PELLA, Iowa — Sen. Barack Obama said yesterday he is confident in his ability to be president, harshly criticizing the Bush administration on the Iraq war and domestic policy during the second day of his swing through southeastern Iowa.
Positioning himself as an agent of change, the Illinois Democrat told voters in the key early caucus state that Independence Day was the perfect reminder that the country is craving something different.
“People are desperate for change,” he said. “They want to write a new chapter in American history.”
Former President Bill Clinton was also in the Hawkeye State, lauding his wife, Sen. Hillary Rodham Clinton, as most qualified to be president because of her time with him in the White House.
The two stumped on the Clinton brand name, but had “Ready for change! Ready to lead!” emblazoned on banners at events in Clear Lake, Waterloo and Cedar Rapids.
“She’s proved she could appeal to people who never thought they would vote for her or any other Democrat,” Mr. Clinton said.
Mr. Obama, speaking briefly with reporters before a house party here, was asked about the Clintons’ theme.
“I’m sure Bill Clinton is going to be campaigning for his wife, and there’s nothing wrong with that,” he said, adding later: “Change can’t just be a slogan. Change has to be something that is demonstrated day to day, on an ongoing basis.”
Mr. Obama said he will keep telling voters he is the Democrat to “bring about the change they are looking for” and that he believes he is the candidate who can attract the most Republican and independent voters in a general election.
He got loud applause at stops here and in Oskaloosa when he reminded overflow crowds that he opposed the Iraq war before it began.
“The decision to go to war is not a sport,” Mr. Obama told voters crammed into the Smokey Row Coffeehouse in Oskaloosa. “It’s the most sober judgment a commander in chief makes.”
He stressed that President Bush has put the country in a dangerous position.
“We’ve got a bunch of challenges that have not been dealt with in years. They’ve been sitting there festering,” he said.
Mr. Obama said that if he becomes president, he would “protect the security of every single American by focusing on the terrorist threat that is actually out there, instead of being distracted by a war that we should not have fought. That’s the leadership Americans deserve.”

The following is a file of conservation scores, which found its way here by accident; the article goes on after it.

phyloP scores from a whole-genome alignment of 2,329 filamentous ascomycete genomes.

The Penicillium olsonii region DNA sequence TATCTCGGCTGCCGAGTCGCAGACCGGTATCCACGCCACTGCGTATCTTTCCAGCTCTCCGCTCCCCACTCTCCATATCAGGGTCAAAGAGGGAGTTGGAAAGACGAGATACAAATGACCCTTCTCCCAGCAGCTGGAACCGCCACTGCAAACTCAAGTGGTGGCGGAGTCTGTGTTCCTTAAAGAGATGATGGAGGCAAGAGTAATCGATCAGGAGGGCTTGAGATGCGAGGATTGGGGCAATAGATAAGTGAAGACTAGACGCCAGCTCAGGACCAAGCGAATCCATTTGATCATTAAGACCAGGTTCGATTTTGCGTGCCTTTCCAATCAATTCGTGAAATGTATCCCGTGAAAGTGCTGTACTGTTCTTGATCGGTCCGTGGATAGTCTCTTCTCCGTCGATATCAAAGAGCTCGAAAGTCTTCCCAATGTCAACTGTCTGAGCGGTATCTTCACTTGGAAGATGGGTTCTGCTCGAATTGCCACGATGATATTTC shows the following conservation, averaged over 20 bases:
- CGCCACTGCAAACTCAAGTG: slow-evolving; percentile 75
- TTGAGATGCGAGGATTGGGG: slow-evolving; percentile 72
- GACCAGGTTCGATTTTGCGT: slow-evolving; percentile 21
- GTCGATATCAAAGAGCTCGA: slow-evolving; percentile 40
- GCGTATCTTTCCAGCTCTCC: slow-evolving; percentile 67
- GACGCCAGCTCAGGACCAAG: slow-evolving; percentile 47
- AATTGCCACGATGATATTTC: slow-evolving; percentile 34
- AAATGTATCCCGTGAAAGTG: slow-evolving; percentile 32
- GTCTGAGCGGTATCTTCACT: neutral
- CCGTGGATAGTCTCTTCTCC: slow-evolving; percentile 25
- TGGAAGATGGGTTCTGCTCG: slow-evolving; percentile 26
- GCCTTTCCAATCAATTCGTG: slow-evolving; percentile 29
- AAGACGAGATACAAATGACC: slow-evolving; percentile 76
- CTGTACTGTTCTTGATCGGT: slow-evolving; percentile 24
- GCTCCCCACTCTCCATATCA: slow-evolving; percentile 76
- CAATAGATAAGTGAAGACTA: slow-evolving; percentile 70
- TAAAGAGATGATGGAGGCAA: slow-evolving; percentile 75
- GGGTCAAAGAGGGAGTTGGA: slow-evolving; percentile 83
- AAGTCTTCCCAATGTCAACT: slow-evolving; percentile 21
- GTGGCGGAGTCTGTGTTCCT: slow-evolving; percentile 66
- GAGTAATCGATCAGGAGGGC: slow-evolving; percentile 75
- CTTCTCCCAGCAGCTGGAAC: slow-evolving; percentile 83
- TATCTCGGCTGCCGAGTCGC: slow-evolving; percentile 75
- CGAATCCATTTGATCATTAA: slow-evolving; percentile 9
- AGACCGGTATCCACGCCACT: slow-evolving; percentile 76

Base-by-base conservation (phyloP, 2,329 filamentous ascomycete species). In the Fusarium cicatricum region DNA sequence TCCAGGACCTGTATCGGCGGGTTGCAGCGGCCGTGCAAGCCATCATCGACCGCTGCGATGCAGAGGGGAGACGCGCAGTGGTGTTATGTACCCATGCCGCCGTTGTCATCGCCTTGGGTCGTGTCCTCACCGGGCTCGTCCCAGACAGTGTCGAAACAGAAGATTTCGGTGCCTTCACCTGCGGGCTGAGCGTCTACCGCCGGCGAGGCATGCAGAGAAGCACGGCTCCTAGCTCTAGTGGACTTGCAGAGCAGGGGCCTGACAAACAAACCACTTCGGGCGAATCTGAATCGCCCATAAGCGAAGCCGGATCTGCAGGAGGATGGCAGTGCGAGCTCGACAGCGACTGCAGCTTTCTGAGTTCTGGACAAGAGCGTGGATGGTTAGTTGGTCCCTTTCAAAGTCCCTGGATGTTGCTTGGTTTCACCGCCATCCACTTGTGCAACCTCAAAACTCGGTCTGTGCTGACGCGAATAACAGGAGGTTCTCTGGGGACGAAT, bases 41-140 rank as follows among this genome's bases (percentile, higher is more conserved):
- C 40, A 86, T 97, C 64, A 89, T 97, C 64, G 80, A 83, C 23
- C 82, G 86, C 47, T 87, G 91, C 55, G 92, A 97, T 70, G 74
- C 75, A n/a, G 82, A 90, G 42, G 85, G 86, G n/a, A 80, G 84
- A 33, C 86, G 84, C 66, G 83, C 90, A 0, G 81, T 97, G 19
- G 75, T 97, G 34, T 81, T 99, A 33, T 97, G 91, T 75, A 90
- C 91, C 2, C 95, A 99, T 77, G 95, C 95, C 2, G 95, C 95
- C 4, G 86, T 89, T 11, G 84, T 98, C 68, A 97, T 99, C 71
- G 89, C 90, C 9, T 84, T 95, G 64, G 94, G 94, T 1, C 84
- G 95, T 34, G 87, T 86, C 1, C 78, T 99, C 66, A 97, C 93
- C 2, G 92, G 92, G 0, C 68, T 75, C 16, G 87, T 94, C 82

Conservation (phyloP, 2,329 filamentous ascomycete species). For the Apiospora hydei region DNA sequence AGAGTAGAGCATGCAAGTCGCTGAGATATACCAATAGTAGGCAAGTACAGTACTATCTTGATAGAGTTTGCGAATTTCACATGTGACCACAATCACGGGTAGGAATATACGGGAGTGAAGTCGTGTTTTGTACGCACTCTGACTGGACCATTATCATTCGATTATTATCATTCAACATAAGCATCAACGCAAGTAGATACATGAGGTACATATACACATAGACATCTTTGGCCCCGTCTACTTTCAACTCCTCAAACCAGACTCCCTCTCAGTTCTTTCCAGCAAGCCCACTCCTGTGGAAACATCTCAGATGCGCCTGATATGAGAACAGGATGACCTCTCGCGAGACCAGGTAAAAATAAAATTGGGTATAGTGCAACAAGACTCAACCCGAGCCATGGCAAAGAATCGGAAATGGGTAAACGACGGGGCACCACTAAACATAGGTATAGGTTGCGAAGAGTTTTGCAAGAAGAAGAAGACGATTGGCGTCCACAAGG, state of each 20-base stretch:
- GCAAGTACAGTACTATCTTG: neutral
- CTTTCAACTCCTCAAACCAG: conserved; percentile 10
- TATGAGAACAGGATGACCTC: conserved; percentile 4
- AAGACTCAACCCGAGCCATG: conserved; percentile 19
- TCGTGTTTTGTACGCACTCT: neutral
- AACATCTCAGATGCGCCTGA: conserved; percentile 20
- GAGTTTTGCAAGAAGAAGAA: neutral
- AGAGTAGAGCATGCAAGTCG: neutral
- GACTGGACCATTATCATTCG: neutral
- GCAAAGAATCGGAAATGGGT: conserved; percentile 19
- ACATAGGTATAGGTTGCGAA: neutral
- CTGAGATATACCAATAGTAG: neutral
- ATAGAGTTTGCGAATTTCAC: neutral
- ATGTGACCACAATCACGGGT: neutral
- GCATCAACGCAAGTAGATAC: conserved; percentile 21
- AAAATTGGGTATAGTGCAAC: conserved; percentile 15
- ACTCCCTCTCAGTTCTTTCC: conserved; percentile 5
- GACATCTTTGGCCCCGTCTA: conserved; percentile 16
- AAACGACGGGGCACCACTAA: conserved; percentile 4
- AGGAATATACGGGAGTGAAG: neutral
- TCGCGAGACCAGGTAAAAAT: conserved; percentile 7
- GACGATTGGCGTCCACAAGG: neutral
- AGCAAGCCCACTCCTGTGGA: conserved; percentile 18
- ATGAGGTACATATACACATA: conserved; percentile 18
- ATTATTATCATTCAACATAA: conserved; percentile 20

He has been met with a lot of fans during his trip, but few said they have made up their mind about the Jan. 14 caucus.
“The more I hear, the more I like him,” said Shannon Depenning, a teacher from Oskaloosa. “He seems down to earth and real.”
But Bill Knox, a retiree from Mount Pleasant who went to an Obama house party Tuesday, likes Mrs. Clinton for her assertiveness and her husband.
“Right now, I’m for Hillary,” he said. “She’s going to have some good counsel when she’s there.”
The two Democratic front-runners didn’t have Iowa to themselves — several other presidential hopefuls stumped here this holiday week. In Clear Lake, Mrs. Clinton crossed paths with former Gov. Mitt Romney, Massachusetts Republican. And Mr. Obama and Sen. Sam Brownback, Kansas Republican, both greeted voters in Pella.
Mr. Obama, joined by wife Michelle and daughters Malia and Sasha, traveled in an RV, getting a bit of private time to celebrate Malia’s ninth birthday.
The children, both in summer dresses and sandals, seemed bored during the political speeches but were all smiles after the event while playing with a puppy in the park across the street. At the next meet-and-greet, the girls jumped on a trampoline in the back yard, and then Mr. Obama led the hundreds gathered in a round of “Happy Birthday” to Malia.
Mrs. Obama stole the show, describing her husband of 14 years as “someone who has always put principles over power.”
Calling herself a political cynic, she also said she has tried to talk her husband out of politics and to instead “do something reasonable.” She said she supports his presidential bid because “it’s not enough that my kids are OK if we can’t make the world a better place for all kids.”
Copyright © 2020 The Washington Times, LLC.